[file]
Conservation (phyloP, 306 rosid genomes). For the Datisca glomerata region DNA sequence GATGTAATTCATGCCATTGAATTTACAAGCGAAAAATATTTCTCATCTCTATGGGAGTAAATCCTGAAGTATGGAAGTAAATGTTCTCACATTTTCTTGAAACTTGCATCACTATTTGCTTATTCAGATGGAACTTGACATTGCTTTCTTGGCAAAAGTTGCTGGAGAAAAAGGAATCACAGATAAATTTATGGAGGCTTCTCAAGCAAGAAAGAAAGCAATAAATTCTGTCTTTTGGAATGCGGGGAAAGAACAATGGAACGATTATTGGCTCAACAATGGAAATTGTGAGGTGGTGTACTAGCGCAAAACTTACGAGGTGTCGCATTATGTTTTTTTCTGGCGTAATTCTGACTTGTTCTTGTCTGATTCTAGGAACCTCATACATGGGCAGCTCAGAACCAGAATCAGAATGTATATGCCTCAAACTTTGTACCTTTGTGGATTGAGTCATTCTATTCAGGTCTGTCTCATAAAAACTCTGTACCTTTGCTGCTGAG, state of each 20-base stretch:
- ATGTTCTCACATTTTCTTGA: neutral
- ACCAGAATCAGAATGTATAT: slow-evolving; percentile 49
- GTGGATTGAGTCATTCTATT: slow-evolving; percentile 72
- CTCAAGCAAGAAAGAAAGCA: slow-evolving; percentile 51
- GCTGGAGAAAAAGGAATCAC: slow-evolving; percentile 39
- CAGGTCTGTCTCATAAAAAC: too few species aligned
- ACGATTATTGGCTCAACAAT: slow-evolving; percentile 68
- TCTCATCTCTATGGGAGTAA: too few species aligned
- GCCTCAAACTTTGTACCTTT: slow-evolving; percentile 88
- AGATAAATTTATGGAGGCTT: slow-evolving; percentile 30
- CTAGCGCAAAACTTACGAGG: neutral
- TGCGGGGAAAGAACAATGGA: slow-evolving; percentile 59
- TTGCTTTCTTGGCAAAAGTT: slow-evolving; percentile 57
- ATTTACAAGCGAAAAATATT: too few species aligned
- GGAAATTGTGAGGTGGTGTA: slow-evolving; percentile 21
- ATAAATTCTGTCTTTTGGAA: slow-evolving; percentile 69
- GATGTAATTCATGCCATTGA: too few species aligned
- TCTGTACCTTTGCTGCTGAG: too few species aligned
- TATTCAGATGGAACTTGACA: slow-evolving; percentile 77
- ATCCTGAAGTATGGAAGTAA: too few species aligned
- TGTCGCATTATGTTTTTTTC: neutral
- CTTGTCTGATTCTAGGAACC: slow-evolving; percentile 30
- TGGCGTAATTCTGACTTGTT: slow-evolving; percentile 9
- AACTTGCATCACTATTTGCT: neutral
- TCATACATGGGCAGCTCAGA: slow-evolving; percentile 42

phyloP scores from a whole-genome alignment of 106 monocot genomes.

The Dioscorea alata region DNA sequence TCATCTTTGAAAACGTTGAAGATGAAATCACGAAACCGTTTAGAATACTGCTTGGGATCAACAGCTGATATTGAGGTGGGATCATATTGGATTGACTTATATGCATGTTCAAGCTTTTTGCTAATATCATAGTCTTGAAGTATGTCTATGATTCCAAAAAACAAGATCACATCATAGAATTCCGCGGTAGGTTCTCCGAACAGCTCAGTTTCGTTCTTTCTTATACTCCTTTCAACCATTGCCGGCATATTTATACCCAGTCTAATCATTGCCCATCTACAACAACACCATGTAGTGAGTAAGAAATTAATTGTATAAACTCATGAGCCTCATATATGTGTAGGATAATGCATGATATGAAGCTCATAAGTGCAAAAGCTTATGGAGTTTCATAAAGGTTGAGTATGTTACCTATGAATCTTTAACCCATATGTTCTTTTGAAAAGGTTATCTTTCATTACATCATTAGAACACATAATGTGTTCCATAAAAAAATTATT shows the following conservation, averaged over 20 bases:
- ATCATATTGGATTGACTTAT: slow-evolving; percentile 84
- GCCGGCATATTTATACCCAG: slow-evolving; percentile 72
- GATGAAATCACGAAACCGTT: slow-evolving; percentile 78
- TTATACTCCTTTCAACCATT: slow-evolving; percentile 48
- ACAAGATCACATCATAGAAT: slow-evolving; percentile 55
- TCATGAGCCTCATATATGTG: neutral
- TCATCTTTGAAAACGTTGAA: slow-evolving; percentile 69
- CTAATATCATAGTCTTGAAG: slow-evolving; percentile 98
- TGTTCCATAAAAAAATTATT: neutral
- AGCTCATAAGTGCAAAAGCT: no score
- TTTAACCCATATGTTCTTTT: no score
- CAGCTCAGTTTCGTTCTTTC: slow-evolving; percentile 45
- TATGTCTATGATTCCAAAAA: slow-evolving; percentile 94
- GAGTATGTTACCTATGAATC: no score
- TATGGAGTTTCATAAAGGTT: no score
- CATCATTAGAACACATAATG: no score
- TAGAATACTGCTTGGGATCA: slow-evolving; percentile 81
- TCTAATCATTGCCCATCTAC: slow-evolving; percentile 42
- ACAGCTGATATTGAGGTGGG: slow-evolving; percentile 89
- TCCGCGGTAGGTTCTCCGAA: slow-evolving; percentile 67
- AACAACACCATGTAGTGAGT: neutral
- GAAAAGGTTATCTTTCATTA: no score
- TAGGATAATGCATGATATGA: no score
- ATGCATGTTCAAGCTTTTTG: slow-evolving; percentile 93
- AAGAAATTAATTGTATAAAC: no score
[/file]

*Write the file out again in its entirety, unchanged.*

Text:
Conservation (phyloP, 306 rosid genomes). For the Datisca glomerata region DNA sequence GATGTAATTCATGCCATTGAATTTACAAGCGAAAAATATTTCTCATCTCTATGGGAGTAAATCCTGAAGTATGGAAGTAAATGTTCTCACATTTTCTTGAAACTTGCATCACTATTTGCTTATTCAGATGGAACTTGACATTGCTTTCTTGGCAAAAGTTGCTGGAGAAAAAGGAATCACAGATAAATTTATGGAGGCTTCTCAAGCAAGAAAGAAAGCAATAAATTCTGTCTTTTGGAATGCGGGGAAAGAACAATGGAACGATTATTGGCTCAACAATGGAAATTGTGAGGTGGTGTACTAGCGCAAAACTTACGAGGTGTCGCATTATGTTTTTTTCTGGCGTAATTCTGACTTGTTCTTGTCTGATTCTAGGAACCTCATACATGGGCAGCTCAGAACCAGAATCAGAATGTATATGCCTCAAACTTTGTACCTTTGTGGATTGAGTCATTCTATTCAGGTCTGTCTCATAAAAACTCTGTACCTTTGCTGCTGAG, state of each 20-base stretch:
- ATGTTCTCACATTTTCTTGA: neutral
- ACCAGAATCAGAATGTATAT: slow-evolving; percentile 49
- GTGGATTGAGTCATTCTATT: slow-evolving; percentile 72
- CTCAAGCAAGAAAGAAAGCA: slow-evolving; percentile 51
- GCTGGAGAAAAAGGAATCAC: slow-evolving; percentile 39
- CAGGTCTGTCTCATAAAAAC: too few species aligned
- ACGATTATTGGCTCAACAAT: slow-evolving; percentile 68
- TCTCATCTCTATGGGAGTAA: too few species aligned
- GCCTCAAACTTTGTACCTTT: slow-evolving; percentile 88
- AGATAAATTTATGGAGGCTT: slow-evolving; percentile 30
- CTAGCGCAAAACTTACGAGG: neutral
- TGCGGGGAAAGAACAATGGA: slow-evolving; percentile 59
- TTGCTTTCTTGGCAAAAGTT: slow-evolving; percentile 57
- ATTTACAAGCGAAAAATATT: too few species aligned
- GGAAATTGTGAGGTGGTGTA: slow-evolving; percentile 21
- ATAAATTCTGTCTTTTGGAA: slow-evolving; percentile 69
- GATGTAATTCATGCCATTGA: too few species aligned
- TCTGTACCTTTGCTGCTGAG: too few species aligned
- TATTCAGATGGAACTTGACA: slow-evolving; percentile 77
- ATCCTGAAGTATGGAAGTAA: too few species aligned
- TGTCGCATTATGTTTTTTTC: neutral
- CTTGTCTGATTCTAGGAACC: slow-evolving; percentile 30
- TGGCGTAATTCTGACTTGTT: slow-evolving; percentile 9
- AACTTGCATCACTATTTGCT: neutral
- TCATACATGGGCAGCTCAGA: slow-evolving; percentile 42

phyloP scores from a whole-genome alignment of 106 monocot genomes.

The Dioscorea alata region DNA sequence TCATCTTTGAAAACGTTGAAGATGAAATCACGAAACCGTTTAGAATACTGCTTGGGATCAACAGCTGATATTGAGGTGGGATCATATTGGATTGACTTATATGCATGTTCAAGCTTTTTGCTAATATCATAGTCTTGAAGTATGTCTATGATTCCAAAAAACAAGATCACATCATAGAATTCCGCGGTAGGTTCTCCGAACAGCTCAGTTTCGTTCTTTCTTATACTCCTTTCAACCATTGCCGGCATATTTATACCCAGTCTAATCATTGCCCATCTACAACAACACCATGTAGTGAGTAAGAAATTAATTGTATAAACTCATGAGCCTCATATATGTGTAGGATAATGCATGATATGAAGCTCATAAGTGCAAAAGCTTATGGAGTTTCATAAAGGTTGAGTATGTTACCTATGAATCTTTAACCCATATGTTCTTTTGAAAAGGTTATCTTTCATTACATCATTAGAACACATAATGTGTTCCATAAAAAAATTATT shows the following conservation, averaged over 20 bases:
- ATCATATTGGATTGACTTAT: slow-evolving; percentile 84
- GCCGGCATATTTATACCCAG: slow-evolving; percentile 72
- GATGAAATCACGAAACCGTT: slow-evolving; percentile 78
- TTATACTCCTTTCAACCATT: slow-evolving; percentile 48
- ACAAGATCACATCATAGAAT: slow-evolving; percentile 55
- TCATGAGCCTCATATATGTG: neutral
- TCATCTTTGAAAACGTTGAA: slow-evolving; percentile 69
- CTAATATCATAGTCTTGAAG: slow-evolving; percentile 98
- TGTTCCATAAAAAAATTATT: neutral
- AGCTCATAAGTGCAAAAGCT: no score
- TTTAACCCATATGTTCTTTT: no score
- CAGCTCAGTTTCGTTCTTTC: slow-evolving; percentile 45
- TATGTCTATGATTCCAAAAA: slow-evolving; percentile 94
- GAGTATGTTACCTATGAATC: no score
- TATGGAGTTTCATAAAGGTT: no score
- CATCATTAGAACACATAATG: no score
- TAGAATACTGCTTGGGATCA: slow-evolving; percentile 81
- TCTAATCATTGCCCATCTAC: slow-evolving; percentile 42
- ACAGCTGATATTGAGGTGGG: slow-evolving; percentile 89
- TCCGCGGTAGGTTCTCCGAA: slow-evolving; percentile 67
- AACAACACCATGTAGTGAGT: neutral
- GAAAAGGTTATCTTTCATTA: no score
- TAGGATAATGCATGATATGA: no score
- ATGCATGTTCAAGCTTTTTG: slow-evolving; percentile 93
- AAGAAATTAATTGTATAAAC: no score